[ExI] AI thoughts
efc at swisscows.email
efc at swisscows.email
Thu Nov 23 10:38:56 UTC 2023
On Wed, 22 Nov 2023, Jason Resch via extropy-chat wrote:
> > then humans would no longer be in control, even if individual LLMs are no smarter than human engineers).
> I don't think humans have been in control for a long time, certainly
> not individual humans, and I just don't believe in "elders" or any
> other group that is exerting control. Every single human is like a
> wood chip on a river.
> I appreciate this analogy very much. I have sometimes thought similar things as well, that the greatest and scariest conspiracy
> theory of all is that no one is in control.
This reminds me of daoist poetry where we are floating on the river.
Best thing we can do is to adapt to the current, instead of tring to
swim against it all our lives.
In terms of conspiracies, I am a firm believer in there being no global
conspiracies. Just like you, I believ in large scale moves and trends,
and I also believe that groups of people try to take advantage of them.
They do not control the trends (as individuals) but try and divert small
currents here and there.
Another reason I do not beleive in global, unified conspiracies is that
people talk. It would be, in my opinion, impossible, to keep such things
> But the river analogy adds another dimension which I think is more correct. We are subject to overarching trends and laws of
> evolution, technological development, economics, etc. and we individual humans are like cells in this greater organism, all in the
> end replaceable cogs whose presence or absence might make a small difference as to when some inevitable discovery might happen, but
> will not prevent it entirely.
Enter "psycho-history"! ;) I agree. There are fundamental laws that
govern how we work, and this of course influences us as a species. I
always thought about if some kind of law of "unification" or
"centralization" can be verbalized or formalized? It seems, through
history, that we have an innate tendency to try at unify our knowledge,
and that our societies keep getting more and more centralized compared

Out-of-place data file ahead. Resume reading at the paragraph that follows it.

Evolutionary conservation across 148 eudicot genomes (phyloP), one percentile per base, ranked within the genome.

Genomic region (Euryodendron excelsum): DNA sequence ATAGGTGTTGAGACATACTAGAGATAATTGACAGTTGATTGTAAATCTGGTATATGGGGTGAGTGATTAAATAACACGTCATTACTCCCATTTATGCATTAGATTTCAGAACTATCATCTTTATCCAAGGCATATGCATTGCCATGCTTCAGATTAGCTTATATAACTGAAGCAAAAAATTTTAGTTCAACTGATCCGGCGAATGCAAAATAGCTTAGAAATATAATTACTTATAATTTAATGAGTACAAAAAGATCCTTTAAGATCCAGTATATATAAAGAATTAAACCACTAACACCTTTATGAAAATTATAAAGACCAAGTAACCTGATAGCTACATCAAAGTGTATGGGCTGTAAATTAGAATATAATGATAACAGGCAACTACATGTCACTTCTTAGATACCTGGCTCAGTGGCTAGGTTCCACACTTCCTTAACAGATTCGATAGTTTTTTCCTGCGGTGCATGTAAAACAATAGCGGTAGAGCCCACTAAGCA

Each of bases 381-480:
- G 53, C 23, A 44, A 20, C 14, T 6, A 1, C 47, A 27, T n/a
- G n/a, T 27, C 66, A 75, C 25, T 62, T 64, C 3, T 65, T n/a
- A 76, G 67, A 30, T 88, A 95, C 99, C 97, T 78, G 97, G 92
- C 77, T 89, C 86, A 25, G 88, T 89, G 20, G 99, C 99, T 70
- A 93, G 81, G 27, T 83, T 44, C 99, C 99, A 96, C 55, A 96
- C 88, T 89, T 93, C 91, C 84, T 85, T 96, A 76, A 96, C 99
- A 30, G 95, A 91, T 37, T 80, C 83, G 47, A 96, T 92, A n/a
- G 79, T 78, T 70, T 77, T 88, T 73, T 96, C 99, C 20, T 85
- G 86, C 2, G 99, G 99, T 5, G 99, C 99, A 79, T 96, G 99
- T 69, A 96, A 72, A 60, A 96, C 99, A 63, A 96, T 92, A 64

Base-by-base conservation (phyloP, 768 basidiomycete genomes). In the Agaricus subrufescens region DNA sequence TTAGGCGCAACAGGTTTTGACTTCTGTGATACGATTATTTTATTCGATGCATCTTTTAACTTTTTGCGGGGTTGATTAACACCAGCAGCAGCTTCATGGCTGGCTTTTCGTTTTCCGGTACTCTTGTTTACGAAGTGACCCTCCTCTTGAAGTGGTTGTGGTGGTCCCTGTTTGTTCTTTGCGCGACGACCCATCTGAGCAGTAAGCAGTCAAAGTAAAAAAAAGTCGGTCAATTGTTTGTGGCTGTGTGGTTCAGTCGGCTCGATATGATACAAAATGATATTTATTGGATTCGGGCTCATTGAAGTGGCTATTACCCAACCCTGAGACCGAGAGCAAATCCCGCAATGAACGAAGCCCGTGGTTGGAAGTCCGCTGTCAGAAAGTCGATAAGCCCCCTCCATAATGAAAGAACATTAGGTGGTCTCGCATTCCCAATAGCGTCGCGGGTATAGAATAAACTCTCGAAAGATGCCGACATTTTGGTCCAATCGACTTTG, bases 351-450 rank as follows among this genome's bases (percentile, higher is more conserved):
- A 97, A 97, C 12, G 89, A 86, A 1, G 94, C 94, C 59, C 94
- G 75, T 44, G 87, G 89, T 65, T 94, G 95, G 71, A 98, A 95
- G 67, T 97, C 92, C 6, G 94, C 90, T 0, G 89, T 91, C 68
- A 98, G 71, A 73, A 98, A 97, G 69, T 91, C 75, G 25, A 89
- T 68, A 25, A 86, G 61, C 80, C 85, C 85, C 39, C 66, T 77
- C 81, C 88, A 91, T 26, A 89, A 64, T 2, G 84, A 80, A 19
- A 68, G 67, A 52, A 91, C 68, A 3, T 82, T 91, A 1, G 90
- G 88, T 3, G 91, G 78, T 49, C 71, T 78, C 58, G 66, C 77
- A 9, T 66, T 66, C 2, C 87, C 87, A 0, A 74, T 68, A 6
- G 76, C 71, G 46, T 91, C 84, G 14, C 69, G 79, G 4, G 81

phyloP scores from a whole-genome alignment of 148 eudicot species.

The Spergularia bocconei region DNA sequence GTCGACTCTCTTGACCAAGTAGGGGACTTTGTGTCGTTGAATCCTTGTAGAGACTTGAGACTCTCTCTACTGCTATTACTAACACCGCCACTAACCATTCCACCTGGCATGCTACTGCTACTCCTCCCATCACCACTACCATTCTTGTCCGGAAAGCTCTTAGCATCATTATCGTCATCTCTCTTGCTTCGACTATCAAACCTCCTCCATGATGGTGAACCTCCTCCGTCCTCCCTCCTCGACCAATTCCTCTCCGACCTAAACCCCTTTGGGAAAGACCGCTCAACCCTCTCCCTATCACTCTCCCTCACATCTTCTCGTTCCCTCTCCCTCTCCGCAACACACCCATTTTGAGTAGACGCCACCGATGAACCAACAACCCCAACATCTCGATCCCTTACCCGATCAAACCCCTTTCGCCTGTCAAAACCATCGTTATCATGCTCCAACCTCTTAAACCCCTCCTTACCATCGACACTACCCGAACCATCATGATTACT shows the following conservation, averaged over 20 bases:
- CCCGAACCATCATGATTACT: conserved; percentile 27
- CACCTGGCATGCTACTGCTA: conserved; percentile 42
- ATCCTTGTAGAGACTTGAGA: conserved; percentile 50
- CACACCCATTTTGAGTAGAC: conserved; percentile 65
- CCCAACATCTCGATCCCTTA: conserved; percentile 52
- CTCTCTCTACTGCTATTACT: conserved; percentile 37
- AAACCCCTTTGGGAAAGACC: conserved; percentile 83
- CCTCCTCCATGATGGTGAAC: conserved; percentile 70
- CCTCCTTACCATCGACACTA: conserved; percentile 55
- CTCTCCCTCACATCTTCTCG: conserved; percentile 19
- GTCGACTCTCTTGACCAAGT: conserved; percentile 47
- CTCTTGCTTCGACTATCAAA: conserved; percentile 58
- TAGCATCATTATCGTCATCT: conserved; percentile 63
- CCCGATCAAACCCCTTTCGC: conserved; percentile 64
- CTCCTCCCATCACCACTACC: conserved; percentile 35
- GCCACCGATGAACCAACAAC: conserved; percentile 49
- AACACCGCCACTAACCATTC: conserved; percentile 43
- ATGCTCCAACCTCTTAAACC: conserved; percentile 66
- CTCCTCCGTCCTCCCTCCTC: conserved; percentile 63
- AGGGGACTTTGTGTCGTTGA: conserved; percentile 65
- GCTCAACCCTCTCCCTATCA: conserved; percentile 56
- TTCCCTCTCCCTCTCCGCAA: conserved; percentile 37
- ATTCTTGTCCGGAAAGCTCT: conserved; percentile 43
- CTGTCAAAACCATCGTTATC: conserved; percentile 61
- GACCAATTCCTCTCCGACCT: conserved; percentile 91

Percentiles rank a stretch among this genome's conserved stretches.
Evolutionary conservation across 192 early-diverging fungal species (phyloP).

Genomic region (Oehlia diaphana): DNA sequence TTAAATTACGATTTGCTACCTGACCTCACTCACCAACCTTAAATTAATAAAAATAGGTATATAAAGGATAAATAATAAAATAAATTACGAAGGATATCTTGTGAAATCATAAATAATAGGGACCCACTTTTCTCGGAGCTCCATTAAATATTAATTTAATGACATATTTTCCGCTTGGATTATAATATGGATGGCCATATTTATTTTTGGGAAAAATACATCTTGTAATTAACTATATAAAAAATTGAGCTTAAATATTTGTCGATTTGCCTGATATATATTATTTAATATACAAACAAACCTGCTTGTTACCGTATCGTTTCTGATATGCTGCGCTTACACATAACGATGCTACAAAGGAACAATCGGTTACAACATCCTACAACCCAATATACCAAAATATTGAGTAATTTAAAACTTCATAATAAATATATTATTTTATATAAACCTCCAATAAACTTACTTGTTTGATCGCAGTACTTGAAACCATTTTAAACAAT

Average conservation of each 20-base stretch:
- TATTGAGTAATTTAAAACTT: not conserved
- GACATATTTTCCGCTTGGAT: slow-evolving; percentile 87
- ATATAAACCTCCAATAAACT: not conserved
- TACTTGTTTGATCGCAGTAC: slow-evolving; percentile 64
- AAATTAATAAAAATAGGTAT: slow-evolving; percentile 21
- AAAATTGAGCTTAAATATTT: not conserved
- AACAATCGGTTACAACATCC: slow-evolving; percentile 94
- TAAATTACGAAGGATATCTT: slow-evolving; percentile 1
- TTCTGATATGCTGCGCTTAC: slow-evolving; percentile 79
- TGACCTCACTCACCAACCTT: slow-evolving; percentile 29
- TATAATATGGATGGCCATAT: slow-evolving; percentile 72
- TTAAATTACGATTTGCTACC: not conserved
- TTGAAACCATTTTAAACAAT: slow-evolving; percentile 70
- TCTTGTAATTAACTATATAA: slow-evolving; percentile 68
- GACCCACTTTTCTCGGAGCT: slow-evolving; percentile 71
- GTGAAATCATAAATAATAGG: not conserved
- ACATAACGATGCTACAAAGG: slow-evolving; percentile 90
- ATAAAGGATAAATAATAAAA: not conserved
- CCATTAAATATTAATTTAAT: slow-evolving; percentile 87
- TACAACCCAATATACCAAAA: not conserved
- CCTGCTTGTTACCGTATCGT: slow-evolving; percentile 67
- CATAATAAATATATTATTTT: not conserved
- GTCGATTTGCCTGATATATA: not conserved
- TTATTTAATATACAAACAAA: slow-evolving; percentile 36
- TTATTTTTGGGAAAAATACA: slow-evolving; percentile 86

with individual families or groups on the savannah hundreds of thousands
of year ago.
Then you also have the mystical psycho-analysts who argue that until we
consciously realize and take control over our unconscious drives and
desires, we'll keep making the same mistakes as we always do.
> > I think depth of reasoning may be one area where the best humans are currently dominant, but a small tweak, such as
> giving LLMs a working memory and recursion, as well as tightening up their ability to make multiple deductive logical
> steps/leaps, could quickly change this.
> Can you make a case that it would be worse than the current situation?
> I don't believe it will, but if tasked to make the case, I would say the greatest present danger is that it amplifies the agency of
> any user. So that ill-willed people might become more destructively capable than they otherwise would (e.g. the common example of a
> lone terrorist leveraging the AI's expertise in biotechnology to make a new pathogen) but the Internet has already done this to a
> lesser extent. I think agency amplification applies to everyone, and since there are more good-intentioned people than
> ill-intentioned ones, any generally-available amplification technology tends to be a net positive for humanity.
I think it is very interesting to think about what current LLMs and
video generation capabilities are doing to drive down the cost of
producing fake news. It will cost next to nothing and flood everything.
Open AI and "containing AI" is just a mirage and every single powerful
nation are likely trying their best to come up with the best AI in order
to out compete the rivals.
I wonder if we'll have some kind of cold war type situation where the
most powerful nations have their own AI:s and the rest of the world then
has to align themselves with them taking one side or the other?
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